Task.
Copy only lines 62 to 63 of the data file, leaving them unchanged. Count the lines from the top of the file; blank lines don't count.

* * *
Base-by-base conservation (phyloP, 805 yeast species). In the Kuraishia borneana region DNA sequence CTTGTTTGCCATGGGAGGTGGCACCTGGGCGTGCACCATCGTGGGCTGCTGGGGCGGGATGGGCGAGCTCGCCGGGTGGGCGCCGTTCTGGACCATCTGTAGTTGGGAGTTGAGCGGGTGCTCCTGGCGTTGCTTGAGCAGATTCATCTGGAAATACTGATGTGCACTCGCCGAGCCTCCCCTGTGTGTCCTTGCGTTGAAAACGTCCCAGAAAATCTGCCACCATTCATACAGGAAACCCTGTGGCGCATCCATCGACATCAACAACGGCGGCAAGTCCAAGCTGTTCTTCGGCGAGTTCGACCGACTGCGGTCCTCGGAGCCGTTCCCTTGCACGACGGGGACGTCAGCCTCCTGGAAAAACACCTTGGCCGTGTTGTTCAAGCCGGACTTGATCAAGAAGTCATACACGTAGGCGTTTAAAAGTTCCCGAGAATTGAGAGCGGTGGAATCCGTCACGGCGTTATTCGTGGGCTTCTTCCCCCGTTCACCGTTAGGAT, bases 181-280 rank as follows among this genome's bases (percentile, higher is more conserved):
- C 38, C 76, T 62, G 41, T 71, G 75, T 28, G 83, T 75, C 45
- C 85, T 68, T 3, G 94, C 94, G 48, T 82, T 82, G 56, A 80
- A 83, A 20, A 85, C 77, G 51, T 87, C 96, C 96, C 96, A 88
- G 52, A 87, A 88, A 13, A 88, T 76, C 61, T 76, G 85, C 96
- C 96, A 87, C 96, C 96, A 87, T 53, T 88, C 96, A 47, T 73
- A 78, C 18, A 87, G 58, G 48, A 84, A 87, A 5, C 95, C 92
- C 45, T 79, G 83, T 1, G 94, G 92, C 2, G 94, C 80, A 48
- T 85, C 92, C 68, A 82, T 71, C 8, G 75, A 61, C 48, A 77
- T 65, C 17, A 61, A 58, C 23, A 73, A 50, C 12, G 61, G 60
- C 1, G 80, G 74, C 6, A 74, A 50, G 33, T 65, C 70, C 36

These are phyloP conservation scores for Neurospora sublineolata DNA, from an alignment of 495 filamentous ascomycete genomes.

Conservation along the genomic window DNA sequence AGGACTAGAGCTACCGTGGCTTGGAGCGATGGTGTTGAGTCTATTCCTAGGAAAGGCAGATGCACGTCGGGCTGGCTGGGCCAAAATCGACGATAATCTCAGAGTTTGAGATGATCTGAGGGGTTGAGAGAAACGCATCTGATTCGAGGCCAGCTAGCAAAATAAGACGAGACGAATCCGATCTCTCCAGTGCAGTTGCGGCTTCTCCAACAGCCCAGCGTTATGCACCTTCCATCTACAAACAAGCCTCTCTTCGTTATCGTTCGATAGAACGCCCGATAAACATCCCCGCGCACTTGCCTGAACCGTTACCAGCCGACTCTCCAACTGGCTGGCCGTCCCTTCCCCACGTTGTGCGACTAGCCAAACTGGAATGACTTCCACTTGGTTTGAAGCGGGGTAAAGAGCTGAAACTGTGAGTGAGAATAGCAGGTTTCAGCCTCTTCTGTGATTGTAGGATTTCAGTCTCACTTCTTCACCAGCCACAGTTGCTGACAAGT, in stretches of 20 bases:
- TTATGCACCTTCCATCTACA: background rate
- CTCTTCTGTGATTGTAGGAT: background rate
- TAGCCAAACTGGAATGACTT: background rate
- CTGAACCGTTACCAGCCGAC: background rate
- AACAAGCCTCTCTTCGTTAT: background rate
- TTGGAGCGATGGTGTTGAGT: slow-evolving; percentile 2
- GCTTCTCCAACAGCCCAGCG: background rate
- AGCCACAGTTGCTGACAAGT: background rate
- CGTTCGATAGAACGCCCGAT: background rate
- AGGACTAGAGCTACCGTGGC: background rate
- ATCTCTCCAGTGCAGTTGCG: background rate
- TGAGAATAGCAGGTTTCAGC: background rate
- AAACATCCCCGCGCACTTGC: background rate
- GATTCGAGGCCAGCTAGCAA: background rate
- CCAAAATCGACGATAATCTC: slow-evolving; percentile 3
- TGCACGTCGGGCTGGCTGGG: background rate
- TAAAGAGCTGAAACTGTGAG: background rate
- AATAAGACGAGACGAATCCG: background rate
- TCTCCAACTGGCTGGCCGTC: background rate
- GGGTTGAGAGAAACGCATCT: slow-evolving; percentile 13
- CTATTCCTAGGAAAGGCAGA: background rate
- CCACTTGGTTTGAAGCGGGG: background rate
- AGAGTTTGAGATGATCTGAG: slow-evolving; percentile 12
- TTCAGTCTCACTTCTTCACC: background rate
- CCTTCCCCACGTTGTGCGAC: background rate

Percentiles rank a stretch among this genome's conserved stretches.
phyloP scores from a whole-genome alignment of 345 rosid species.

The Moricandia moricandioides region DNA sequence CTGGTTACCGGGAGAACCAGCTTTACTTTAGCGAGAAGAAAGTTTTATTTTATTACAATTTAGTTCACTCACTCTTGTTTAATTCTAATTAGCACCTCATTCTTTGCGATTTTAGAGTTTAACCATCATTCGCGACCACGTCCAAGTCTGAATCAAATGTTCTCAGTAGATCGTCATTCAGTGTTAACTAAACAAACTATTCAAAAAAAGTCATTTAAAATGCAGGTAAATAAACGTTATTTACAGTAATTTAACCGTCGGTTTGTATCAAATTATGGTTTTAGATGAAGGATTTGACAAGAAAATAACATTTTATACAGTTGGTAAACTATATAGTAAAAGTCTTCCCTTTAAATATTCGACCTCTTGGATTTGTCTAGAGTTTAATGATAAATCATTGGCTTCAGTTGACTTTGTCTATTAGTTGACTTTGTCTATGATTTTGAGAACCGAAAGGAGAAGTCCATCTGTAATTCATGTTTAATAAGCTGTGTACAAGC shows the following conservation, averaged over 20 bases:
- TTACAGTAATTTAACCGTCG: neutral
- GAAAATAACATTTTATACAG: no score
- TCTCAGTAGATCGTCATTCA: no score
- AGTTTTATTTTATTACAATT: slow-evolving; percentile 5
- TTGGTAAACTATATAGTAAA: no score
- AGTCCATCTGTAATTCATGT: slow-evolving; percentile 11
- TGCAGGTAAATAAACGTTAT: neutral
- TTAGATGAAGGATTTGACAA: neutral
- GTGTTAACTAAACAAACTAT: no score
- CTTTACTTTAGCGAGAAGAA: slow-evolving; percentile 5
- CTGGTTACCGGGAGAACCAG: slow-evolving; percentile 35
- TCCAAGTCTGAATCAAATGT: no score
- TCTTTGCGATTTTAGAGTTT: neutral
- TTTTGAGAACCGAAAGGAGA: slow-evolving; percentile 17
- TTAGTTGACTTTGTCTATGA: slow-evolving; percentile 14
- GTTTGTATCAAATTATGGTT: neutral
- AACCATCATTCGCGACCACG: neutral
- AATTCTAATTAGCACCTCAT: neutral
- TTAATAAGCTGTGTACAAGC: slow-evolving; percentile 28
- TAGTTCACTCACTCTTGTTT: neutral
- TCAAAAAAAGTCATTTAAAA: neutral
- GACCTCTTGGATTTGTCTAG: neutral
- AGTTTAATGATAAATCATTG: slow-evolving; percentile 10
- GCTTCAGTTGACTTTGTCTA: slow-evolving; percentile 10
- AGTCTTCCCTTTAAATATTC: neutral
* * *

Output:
- TCAAAAAAAGTCATTTAAAA: neutral
- GACCTCTTGGATTTGTCTAG: neutral